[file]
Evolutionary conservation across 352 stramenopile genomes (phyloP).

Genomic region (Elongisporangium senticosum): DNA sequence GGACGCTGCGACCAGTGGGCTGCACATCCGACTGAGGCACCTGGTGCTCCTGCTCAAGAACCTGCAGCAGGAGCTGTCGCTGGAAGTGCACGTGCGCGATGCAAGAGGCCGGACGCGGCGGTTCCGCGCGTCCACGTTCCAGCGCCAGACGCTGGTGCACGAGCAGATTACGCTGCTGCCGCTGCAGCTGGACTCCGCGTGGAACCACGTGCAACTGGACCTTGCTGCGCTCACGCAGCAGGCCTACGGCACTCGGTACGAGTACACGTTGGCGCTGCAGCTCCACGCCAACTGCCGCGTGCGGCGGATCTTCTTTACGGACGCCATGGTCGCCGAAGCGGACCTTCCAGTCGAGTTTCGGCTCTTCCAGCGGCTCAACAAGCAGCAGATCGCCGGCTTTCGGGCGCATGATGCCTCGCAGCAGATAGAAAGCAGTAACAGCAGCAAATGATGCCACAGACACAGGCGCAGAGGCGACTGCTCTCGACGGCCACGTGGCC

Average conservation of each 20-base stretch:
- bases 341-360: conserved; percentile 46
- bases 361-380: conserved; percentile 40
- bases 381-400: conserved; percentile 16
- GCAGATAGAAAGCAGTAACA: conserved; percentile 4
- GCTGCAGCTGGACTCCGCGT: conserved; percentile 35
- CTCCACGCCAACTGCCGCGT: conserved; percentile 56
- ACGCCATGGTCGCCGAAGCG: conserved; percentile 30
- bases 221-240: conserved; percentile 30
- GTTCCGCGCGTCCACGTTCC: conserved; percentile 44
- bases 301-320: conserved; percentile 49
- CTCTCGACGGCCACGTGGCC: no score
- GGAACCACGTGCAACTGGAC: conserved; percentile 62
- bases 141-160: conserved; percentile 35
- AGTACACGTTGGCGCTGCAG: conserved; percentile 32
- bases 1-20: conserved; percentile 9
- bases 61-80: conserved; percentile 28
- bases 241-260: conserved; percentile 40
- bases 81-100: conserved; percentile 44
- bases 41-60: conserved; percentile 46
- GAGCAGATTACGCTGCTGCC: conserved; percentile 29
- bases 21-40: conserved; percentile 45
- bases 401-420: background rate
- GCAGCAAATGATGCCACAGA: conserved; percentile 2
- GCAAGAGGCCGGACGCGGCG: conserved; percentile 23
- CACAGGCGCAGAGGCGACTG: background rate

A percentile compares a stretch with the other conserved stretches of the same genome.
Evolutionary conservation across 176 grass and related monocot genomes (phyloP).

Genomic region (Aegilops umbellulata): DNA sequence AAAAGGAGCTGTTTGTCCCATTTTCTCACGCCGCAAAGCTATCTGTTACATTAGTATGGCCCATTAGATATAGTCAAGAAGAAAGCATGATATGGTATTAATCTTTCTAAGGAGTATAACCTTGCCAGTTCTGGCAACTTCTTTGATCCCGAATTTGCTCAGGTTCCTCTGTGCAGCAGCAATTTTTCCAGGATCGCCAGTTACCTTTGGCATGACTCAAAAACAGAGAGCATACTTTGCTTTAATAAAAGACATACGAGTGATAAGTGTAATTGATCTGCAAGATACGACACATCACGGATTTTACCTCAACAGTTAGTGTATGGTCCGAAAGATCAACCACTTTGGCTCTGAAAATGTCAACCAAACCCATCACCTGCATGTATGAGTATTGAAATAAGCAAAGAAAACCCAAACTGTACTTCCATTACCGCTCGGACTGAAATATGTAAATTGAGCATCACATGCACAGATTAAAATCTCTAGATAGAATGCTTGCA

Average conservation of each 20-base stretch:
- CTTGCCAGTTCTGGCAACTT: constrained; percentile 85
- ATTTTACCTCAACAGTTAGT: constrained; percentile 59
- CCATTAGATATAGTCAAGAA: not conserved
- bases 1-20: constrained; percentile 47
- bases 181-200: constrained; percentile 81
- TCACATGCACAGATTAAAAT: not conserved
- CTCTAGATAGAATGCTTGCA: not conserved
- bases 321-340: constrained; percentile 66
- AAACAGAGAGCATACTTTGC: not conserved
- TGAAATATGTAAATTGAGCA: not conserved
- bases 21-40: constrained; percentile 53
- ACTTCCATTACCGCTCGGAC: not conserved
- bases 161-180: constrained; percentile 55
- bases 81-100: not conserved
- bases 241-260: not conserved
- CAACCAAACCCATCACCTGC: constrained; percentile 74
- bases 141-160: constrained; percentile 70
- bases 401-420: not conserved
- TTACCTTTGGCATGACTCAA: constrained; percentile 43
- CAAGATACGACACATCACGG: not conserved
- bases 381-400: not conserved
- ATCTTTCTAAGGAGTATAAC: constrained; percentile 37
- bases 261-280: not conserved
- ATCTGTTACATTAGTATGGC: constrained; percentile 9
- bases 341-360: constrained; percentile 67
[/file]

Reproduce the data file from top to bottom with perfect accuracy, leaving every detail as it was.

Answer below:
Evolutionary conservation across 352 stramenopile genomes (phyloP).

Genomic region (Elongisporangium senticosum): DNA sequence GGACGCTGCGACCAGTGGGCTGCACATCCGACTGAGGCACCTGGTGCTCCTGCTCAAGAACCTGCAGCAGGAGCTGTCGCTGGAAGTGCACGTGCGCGATGCAAGAGGCCGGACGCGGCGGTTCCGCGCGTCCACGTTCCAGCGCCAGACGCTGGTGCACGAGCAGATTACGCTGCTGCCGCTGCAGCTGGACTCCGCGTGGAACCACGTGCAACTGGACCTTGCTGCGCTCACGCAGCAGGCCTACGGCACTCGGTACGAGTACACGTTGGCGCTGCAGCTCCACGCCAACTGCCGCGTGCGGCGGATCTTCTTTACGGACGCCATGGTCGCCGAAGCGGACCTTCCAGTCGAGTTTCGGCTCTTCCAGCGGCTCAACAAGCAGCAGATCGCCGGCTTTCGGGCGCATGATGCCTCGCAGCAGATAGAAAGCAGTAACAGCAGCAAATGATGCCACAGACACAGGCGCAGAGGCGACTGCTCTCGACGGCCACGTGGCC

Average conservation of each 20-base stretch:
- bases 341-360: conserved; percentile 46
- bases 361-380: conserved; percentile 40
- bases 381-400: conserved; percentile 16
- GCAGATAGAAAGCAGTAACA: conserved; percentile 4
- GCTGCAGCTGGACTCCGCGT: conserved; percentile 35
- CTCCACGCCAACTGCCGCGT: conserved; percentile 56
- ACGCCATGGTCGCCGAAGCG: conserved; percentile 30
- bases 221-240: conserved; percentile 30
- GTTCCGCGCGTCCACGTTCC: conserved; percentile 44
- bases 301-320: conserved; percentile 49
- CTCTCGACGGCCACGTGGCC: no score
- GGAACCACGTGCAACTGGAC: conserved; percentile 62
- bases 141-160: conserved; percentile 35
- AGTACACGTTGGCGCTGCAG: conserved; percentile 32
- bases 1-20: conserved; percentile 9
- bases 61-80: conserved; percentile 28
- bases 241-260: conserved; percentile 40
- bases 81-100: conserved; percentile 44
- bases 41-60: conserved; percentile 46
- GAGCAGATTACGCTGCTGCC: conserved; percentile 29
- bases 21-40: conserved; percentile 45
- bases 401-420: background rate
- GCAGCAAATGATGCCACAGA: conserved; percentile 2
- GCAAGAGGCCGGACGCGGCG: conserved; percentile 23
- CACAGGCGCAGAGGCGACTG: background rate

A percentile compares a stretch with the other conserved stretches of the same genome.
Evolutionary conservation across 176 grass and related monocot genomes (phyloP).

Genomic region (Aegilops umbellulata): DNA sequence AAAAGGAGCTGTTTGTCCCATTTTCTCACGCCGCAAAGCTATCTGTTACATTAGTATGGCCCATTAGATATAGTCAAGAAGAAAGCATGATATGGTATTAATCTTTCTAAGGAGTATAACCTTGCCAGTTCTGGCAACTTCTTTGATCCCGAATTTGCTCAGGTTCCTCTGTGCAGCAGCAATTTTTCCAGGATCGCCAGTTACCTTTGGCATGACTCAAAAACAGAGAGCATACTTTGCTTTAATAAAAGACATACGAGTGATAAGTGTAATTGATCTGCAAGATACGACACATCACGGATTTTACCTCAACAGTTAGTGTATGGTCCGAAAGATCAACCACTTTGGCTCTGAAAATGTCAACCAAACCCATCACCTGCATGTATGAGTATTGAAATAAGCAAAGAAAACCCAAACTGTACTTCCATTACCGCTCGGACTGAAATATGTAAATTGAGCATCACATGCACAGATTAAAATCTCTAGATAGAATGCTTGCA

Average conservation of each 20-base stretch:
- CTTGCCAGTTCTGGCAACTT: constrained; percentile 85
- ATTTTACCTCAACAGTTAGT: constrained; percentile 59
- CCATTAGATATAGTCAAGAA: not conserved
- bases 1-20: constrained; percentile 47
- bases 181-200: constrained; percentile 81
- TCACATGCACAGATTAAAAT: not conserved
- CTCTAGATAGAATGCTTGCA: not conserved
- bases 321-340: constrained; percentile 66
- AAACAGAGAGCATACTTTGC: not conserved
- TGAAATATGTAAATTGAGCA: not conserved
- bases 21-40: constrained; percentile 53
- ACTTCCATTACCGCTCGGAC: not conserved
- bases 161-180: constrained; percentile 55
- bases 81-100: not conserved
- bases 241-260: not conserved
- CAACCAAACCCATCACCTGC: constrained; percentile 74
- bases 141-160: constrained; percentile 70
- bases 401-420: not conserved
- TTACCTTTGGCATGACTCAA: constrained; percentile 43
- CAAGATACGACACATCACGG: not conserved
- bases 381-400: not conserved
- ATCTTTCTAAGGAGTATAAC: constrained; percentile 37
- bases 261-280: not conserved
- ATCTGTTACATTAGTATGGC: constrained; percentile 9
- bases 341-360: constrained; percentile 67